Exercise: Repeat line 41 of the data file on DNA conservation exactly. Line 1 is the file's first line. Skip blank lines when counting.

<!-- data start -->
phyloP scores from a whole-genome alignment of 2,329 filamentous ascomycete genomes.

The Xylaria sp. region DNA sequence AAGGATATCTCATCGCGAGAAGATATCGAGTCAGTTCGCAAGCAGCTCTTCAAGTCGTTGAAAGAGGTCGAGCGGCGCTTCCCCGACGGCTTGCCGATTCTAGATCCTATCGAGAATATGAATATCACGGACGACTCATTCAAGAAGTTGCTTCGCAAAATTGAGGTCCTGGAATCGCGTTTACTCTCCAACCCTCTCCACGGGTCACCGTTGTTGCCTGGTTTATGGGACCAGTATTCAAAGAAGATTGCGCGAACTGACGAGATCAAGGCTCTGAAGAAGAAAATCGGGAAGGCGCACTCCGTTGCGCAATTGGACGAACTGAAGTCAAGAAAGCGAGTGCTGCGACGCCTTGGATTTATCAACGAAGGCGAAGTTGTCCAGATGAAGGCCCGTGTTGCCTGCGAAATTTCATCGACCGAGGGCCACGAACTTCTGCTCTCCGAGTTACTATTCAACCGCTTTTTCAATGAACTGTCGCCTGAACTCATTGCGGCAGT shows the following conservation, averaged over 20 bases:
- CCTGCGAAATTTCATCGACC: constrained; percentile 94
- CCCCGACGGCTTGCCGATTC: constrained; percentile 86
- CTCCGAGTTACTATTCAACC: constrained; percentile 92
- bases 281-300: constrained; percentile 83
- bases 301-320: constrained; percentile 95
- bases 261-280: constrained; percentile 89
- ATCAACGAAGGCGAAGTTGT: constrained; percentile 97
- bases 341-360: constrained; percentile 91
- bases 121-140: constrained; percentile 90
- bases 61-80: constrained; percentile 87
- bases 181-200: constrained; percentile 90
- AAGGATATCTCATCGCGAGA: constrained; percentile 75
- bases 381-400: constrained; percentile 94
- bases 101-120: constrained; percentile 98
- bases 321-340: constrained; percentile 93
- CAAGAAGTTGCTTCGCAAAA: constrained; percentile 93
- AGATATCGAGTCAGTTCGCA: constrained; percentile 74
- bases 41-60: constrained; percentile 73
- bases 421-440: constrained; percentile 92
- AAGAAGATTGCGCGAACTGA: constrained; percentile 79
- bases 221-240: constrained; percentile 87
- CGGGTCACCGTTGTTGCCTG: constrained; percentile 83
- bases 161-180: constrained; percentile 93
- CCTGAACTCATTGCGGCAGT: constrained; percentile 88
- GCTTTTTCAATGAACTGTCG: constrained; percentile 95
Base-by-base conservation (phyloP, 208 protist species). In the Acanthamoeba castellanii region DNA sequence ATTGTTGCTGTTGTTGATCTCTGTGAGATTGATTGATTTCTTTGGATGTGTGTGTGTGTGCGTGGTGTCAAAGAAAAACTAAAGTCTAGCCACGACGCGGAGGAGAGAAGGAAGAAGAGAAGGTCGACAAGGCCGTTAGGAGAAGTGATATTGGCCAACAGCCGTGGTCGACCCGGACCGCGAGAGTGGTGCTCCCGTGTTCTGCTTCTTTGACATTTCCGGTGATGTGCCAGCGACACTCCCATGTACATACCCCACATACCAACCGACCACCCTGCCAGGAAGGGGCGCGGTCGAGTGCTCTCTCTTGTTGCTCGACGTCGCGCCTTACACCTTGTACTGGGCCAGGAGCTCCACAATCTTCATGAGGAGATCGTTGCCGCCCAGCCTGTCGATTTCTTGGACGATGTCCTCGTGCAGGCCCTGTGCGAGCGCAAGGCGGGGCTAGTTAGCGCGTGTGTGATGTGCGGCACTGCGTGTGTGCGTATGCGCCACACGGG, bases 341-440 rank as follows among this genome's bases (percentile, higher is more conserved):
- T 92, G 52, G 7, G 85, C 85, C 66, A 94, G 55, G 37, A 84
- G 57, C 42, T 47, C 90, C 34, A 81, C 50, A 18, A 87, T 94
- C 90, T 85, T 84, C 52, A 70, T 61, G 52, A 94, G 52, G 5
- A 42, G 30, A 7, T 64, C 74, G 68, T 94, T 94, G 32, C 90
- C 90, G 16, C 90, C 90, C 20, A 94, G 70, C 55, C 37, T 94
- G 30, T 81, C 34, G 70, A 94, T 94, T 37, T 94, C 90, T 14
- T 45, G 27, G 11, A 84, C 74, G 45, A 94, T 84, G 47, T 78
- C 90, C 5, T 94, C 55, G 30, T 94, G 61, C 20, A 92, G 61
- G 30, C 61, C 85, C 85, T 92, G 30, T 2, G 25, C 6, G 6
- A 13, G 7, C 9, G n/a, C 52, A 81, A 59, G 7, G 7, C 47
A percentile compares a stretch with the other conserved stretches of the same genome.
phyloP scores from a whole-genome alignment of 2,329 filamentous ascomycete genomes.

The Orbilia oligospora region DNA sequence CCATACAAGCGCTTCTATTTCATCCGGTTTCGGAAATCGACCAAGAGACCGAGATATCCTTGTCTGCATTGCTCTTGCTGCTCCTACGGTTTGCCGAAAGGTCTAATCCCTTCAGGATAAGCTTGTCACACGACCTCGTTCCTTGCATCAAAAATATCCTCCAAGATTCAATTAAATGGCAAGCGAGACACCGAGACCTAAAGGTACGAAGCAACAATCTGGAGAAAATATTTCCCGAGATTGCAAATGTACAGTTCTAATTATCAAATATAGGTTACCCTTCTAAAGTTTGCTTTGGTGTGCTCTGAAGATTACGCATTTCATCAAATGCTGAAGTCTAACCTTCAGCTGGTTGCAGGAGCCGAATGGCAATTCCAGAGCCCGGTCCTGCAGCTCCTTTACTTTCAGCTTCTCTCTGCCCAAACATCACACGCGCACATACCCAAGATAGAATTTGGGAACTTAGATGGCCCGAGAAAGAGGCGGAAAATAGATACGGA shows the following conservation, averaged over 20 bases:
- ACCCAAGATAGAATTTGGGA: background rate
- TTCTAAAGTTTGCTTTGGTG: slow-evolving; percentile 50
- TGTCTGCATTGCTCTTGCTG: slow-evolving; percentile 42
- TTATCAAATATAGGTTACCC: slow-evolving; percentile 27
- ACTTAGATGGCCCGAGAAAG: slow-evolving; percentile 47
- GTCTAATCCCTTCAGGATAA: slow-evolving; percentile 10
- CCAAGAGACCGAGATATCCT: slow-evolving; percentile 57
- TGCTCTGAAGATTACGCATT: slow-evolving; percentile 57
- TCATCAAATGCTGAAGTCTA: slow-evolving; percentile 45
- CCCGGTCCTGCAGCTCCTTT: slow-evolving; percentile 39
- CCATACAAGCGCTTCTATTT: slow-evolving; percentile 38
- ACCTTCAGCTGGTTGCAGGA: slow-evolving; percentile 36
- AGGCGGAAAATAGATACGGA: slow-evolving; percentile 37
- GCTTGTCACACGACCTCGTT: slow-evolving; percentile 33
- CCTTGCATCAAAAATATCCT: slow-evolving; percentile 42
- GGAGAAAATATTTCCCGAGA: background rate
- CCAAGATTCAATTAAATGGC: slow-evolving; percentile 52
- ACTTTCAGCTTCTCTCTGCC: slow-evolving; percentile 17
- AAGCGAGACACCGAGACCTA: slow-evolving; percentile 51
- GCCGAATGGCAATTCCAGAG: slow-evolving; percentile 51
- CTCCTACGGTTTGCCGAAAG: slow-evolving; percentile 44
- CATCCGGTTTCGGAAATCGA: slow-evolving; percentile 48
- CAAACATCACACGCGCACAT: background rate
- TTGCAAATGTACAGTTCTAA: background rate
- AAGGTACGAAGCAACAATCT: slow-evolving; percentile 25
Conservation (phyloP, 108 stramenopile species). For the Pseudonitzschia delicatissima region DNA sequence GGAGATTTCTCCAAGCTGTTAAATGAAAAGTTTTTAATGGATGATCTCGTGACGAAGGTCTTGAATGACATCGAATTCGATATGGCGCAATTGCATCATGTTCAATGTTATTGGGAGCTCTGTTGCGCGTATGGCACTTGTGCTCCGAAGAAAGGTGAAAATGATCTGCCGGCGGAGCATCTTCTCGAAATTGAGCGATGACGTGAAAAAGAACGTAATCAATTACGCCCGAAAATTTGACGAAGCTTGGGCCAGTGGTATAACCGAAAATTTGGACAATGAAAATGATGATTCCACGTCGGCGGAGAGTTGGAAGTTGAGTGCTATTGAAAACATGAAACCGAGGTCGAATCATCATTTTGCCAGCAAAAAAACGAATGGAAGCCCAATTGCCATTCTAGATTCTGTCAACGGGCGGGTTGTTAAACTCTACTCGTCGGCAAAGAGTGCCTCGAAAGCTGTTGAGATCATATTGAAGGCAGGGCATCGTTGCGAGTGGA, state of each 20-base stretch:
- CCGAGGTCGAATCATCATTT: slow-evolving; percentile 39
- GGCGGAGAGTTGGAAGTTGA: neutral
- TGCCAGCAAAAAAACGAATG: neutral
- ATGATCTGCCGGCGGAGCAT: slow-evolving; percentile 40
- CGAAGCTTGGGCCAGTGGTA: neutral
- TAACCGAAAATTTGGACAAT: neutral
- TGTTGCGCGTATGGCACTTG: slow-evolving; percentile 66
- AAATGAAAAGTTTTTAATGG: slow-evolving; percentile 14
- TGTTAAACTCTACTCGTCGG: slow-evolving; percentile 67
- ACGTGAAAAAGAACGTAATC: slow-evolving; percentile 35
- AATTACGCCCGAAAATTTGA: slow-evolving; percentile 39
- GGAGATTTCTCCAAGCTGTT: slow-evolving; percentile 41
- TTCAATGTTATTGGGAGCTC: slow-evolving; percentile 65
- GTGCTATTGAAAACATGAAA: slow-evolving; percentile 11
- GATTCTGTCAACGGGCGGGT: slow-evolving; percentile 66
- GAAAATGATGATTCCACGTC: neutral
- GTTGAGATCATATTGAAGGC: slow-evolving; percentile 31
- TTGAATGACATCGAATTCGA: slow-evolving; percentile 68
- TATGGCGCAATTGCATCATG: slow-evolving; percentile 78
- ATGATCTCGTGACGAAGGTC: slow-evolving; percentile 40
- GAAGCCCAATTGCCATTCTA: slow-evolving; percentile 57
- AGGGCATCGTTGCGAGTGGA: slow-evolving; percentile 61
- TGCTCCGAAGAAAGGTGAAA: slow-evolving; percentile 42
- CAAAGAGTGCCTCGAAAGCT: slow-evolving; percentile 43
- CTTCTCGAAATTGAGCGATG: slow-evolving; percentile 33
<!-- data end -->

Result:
The Orbilia oligospora region DNA sequence CCATACAAGCGCTTCTATTTCATCCGGTTTCGGAAATCGACCAAGAGACCGAGATATCCTTGTCTGCATTGCTCTTGCTGCTCCTACGGTTTGCCGAAAGGTCTAATCCCTTCAGGATAAGCTTGTCACACGACCTCGTTCCTTGCATCAAAAATATCCTCCAAGATTCAATTAAATGGCAAGCGAGACACCGAGACCTAAAGGTACGAAGCAACAATCTGGAGAAAATATTTCCCGAGATTGCAAATGTACAGTTCTAATTATCAAATATAGGTTACCCTTCTAAAGTTTGCTTTGGTGTGCTCTGAAGATTACGCATTTCATCAAATGCTGAAGTCTAACCTTCAGCTGGTTGCAGGAGCCGAATGGCAATTCCAGAGCCCGGTCCTGCAGCTCCTTTACTTTCAGCTTCTCTCTGCCCAAACATCACACGCGCACATACCCAAGATAGAATTTGGGAACTTAGATGGCCCGAGAAAGAGGCGGAAAATAGATACGGA shows the following conservation, averaged over 20 bases: